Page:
Wednesday, October 19, 2011

How movies help us write

This past weekend I attended the North Houston Romance Writers of America Writer’s Conference where author/screenwriter Alexandra Sokoloff taught her acclaimed workshop of screenwriting tricks for author. I’ve read her book, “Screenwriting Tricks for Authors” and absolutely loved it. I’m a huge fan of outlining and I personally feel that storyboarding is the best way to go. That may be because I’m a very visual person. I wrote my first YA manuscript as a panster and it became a disaster in the revision process when I kept finding plot holes and major character flaws.

Now I storyboard. I learned from Sokoloff that some of our best writing tools are movies. In her book and workshop she suggests listing 10 movies that are similar to what you write. From there you have something to analyze based on the criteria that she teaches. There really is a formula to the craft and it isn’t rocket science to follow it.

An area that I’ve been struggling with is how to wrap up my sub plots in my current WIP. I love books that have strong sub plots that compliment and add to the overall theme of the plot. I love how these elements can add beautiful layers to a well-written story. She suggested focusing on movies that do this well and modeling my structure after that. I found this to be great advice and now I’m making a list of movies with strong sub plots.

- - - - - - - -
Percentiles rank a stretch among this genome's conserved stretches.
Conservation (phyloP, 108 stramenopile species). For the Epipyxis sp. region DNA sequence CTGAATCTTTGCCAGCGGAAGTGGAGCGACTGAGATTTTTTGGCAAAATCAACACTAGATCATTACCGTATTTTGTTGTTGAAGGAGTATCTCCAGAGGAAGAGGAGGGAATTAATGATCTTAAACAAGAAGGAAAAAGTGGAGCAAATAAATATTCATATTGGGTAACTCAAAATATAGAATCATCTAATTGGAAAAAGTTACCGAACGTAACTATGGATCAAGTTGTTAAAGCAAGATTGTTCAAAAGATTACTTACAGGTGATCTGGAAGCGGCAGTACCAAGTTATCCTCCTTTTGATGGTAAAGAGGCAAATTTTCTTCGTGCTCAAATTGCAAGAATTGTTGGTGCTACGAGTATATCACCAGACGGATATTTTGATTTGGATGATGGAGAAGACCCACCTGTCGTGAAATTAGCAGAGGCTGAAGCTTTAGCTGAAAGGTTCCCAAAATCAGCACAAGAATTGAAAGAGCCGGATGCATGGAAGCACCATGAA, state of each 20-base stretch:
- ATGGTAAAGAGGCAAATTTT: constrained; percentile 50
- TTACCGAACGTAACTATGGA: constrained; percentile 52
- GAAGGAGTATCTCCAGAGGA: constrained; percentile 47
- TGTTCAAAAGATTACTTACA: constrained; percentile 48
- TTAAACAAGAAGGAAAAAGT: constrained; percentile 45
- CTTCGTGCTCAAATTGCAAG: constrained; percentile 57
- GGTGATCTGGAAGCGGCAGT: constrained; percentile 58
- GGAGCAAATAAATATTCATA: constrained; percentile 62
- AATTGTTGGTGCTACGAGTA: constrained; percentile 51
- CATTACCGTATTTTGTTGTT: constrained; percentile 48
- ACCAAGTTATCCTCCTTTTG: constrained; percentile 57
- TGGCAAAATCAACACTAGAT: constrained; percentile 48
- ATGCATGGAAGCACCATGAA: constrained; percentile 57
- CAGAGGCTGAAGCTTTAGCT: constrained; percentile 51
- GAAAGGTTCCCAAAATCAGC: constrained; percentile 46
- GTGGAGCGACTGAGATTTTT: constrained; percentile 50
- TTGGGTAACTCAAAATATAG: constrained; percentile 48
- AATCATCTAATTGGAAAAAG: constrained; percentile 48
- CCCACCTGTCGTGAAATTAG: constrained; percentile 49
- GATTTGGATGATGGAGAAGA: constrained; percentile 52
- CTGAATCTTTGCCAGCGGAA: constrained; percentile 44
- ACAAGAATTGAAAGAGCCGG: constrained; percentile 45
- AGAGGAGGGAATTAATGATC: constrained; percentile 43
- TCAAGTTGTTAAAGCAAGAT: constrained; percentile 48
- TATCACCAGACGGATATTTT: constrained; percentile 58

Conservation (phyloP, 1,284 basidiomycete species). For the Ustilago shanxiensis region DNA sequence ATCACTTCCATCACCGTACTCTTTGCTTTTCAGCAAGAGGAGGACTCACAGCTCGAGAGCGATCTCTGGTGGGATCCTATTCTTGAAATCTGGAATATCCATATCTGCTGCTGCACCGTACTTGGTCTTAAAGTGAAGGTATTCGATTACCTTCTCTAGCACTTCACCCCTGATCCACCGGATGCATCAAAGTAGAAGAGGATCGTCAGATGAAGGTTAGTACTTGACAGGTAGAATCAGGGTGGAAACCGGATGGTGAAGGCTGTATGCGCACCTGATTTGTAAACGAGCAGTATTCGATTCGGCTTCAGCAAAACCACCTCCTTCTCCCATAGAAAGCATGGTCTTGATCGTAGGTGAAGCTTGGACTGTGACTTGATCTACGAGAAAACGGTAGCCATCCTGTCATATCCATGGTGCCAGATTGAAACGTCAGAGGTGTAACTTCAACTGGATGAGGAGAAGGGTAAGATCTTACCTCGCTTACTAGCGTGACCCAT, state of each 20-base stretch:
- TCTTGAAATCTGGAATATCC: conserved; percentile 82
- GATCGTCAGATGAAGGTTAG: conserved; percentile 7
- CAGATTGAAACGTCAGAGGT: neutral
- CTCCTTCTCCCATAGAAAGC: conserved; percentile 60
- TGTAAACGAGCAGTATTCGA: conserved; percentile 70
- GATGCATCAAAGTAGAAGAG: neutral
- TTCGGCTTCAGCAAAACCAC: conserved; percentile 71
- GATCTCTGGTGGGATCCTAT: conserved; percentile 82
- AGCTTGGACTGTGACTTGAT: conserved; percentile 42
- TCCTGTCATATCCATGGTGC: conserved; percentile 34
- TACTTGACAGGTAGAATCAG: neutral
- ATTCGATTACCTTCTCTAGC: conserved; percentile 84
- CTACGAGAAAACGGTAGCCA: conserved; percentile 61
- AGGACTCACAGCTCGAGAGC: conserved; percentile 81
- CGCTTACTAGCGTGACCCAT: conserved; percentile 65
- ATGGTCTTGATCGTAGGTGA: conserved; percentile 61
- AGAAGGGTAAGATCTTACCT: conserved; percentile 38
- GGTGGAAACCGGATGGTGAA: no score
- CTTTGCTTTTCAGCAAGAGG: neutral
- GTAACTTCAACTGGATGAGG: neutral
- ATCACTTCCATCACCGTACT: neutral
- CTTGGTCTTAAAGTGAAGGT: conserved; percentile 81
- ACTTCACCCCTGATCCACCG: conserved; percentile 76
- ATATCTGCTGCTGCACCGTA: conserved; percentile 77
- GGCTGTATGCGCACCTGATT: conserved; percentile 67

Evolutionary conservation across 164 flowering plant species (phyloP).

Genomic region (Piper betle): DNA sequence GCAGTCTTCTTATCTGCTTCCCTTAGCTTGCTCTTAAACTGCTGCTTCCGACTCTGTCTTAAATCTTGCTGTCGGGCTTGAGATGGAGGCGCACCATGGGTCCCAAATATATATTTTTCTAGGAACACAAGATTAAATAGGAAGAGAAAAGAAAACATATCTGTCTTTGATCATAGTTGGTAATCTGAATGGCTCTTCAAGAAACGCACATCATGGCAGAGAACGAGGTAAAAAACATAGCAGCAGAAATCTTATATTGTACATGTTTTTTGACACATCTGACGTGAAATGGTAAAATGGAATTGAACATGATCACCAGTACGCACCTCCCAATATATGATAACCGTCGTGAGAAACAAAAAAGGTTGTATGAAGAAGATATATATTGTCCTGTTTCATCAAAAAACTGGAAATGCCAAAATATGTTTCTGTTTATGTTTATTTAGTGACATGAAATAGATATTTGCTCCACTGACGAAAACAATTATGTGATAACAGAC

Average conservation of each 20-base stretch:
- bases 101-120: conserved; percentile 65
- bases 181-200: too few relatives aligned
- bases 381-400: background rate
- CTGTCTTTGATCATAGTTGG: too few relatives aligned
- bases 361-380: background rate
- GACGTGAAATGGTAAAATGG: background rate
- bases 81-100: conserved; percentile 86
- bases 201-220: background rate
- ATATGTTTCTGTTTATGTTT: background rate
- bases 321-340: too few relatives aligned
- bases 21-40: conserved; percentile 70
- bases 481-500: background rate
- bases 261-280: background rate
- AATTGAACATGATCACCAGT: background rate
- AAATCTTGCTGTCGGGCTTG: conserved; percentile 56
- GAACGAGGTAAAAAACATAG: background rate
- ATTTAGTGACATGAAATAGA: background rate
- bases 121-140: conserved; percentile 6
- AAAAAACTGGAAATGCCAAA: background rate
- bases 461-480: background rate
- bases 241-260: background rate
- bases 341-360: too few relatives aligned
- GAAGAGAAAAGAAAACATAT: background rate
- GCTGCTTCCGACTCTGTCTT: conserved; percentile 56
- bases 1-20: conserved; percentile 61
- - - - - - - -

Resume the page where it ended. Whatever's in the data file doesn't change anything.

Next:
Overall, it was a wonderful conference and weekend. I got to meet some fantastic literary agents, see some of my writing friends and baby got to see family. If it wasn’t for the car breaking down on the drive down from Arkansas the weekend would have been a complete success!

You can learn more about Alexandra Sokoloff at her website. I highly recommend her book “Screenwriting Tricks for Authors.” How have used movie viewing to help your writing skills?


The 2012 Write-It-Forward Workshop schedule is up. Take a look at the fantastic line-up including back by popular demand, Writing Moms (March 2012) and the new Time Management for the Busy Writer (October 2012) in time for NANOWRIMO both by Natalie C. Markey.

A percentage of the profits from Markey’s ‘Caring for Your Special Needs Dog’ go to The Texas A&M Foundation to the benefit of the Neurology Section, Department of Small Animal Clinical Sciences, College of Veterinarian Medicine.

Blog Mash-ups:

Nanowrimo: Narrative Structure Cheat Sheet by Author and Screenwriter Alexandra Sokoloff

Tips on Marketing Your Novel by Literary Agent Natalie M. Lakosil

1 comment:

  1. Certainly is a solid plan. I know I've learned a great deal about pacing and even the subtlety of elements through movies, shows and especially modern stories/games like Alan Wake. These are successful for a reason, why wouldn't we draw on their techniques? Great one Natalie.